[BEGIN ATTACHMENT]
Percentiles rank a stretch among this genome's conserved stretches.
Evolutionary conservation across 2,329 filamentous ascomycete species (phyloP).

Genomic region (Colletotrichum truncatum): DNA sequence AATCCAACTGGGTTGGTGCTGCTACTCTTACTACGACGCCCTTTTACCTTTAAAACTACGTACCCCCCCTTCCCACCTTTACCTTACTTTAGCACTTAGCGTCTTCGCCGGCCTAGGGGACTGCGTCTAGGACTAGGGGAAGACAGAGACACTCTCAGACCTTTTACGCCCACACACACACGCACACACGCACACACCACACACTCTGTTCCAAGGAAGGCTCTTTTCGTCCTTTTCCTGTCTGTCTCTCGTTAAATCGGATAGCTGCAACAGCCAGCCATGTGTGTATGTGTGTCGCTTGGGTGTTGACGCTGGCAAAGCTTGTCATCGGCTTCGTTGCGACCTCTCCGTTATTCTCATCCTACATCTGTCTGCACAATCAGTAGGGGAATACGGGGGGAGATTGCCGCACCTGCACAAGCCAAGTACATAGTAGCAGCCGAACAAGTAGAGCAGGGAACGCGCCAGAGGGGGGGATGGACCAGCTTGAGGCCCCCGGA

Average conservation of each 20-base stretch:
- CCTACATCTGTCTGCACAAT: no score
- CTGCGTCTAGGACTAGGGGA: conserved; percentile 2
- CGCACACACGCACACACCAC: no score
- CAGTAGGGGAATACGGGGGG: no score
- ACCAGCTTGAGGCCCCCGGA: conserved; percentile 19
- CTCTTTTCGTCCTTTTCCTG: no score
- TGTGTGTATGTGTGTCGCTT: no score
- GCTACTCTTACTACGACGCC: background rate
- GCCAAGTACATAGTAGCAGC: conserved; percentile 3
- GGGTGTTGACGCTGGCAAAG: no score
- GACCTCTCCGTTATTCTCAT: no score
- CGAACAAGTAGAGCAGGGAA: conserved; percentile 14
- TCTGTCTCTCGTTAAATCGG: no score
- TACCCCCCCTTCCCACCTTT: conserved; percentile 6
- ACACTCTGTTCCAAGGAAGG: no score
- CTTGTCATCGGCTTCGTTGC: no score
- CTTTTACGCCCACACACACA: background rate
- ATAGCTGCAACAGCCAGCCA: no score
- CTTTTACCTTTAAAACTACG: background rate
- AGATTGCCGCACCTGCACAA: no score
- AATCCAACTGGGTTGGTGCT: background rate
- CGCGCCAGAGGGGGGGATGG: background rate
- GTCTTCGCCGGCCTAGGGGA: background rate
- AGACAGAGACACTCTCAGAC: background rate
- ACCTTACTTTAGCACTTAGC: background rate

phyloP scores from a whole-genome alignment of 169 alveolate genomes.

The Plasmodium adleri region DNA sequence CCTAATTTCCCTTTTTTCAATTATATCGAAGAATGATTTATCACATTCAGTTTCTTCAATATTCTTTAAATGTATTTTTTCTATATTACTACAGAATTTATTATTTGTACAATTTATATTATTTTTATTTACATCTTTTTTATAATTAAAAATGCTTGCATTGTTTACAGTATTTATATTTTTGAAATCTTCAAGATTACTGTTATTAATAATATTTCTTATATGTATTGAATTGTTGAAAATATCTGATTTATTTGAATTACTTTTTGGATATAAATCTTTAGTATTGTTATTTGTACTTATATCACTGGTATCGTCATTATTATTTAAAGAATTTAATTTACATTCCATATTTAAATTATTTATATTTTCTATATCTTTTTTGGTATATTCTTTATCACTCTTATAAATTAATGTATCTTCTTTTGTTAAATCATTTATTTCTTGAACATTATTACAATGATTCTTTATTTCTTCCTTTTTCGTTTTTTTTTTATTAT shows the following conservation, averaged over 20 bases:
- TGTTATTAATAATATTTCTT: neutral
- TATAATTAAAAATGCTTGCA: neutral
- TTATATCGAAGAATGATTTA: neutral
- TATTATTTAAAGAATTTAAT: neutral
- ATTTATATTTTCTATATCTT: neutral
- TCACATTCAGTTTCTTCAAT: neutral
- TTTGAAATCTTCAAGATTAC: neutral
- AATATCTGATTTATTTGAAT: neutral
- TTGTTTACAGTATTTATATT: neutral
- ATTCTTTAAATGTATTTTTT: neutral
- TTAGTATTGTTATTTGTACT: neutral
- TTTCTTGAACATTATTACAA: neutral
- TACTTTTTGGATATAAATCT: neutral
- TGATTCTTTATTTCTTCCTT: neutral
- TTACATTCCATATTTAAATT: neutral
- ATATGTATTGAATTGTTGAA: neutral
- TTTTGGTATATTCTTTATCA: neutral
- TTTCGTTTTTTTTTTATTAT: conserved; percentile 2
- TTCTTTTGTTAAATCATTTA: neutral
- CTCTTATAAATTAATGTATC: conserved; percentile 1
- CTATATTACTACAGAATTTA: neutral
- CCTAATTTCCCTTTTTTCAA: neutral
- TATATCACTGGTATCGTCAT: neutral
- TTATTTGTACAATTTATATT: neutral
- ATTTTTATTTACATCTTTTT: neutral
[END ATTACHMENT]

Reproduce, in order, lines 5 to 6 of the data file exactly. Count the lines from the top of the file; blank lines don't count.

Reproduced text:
- CCTACATCTGTCTGCACAAT: no score
- CTGCGTCTAGGACTAGGGGA: conserved; percentile 2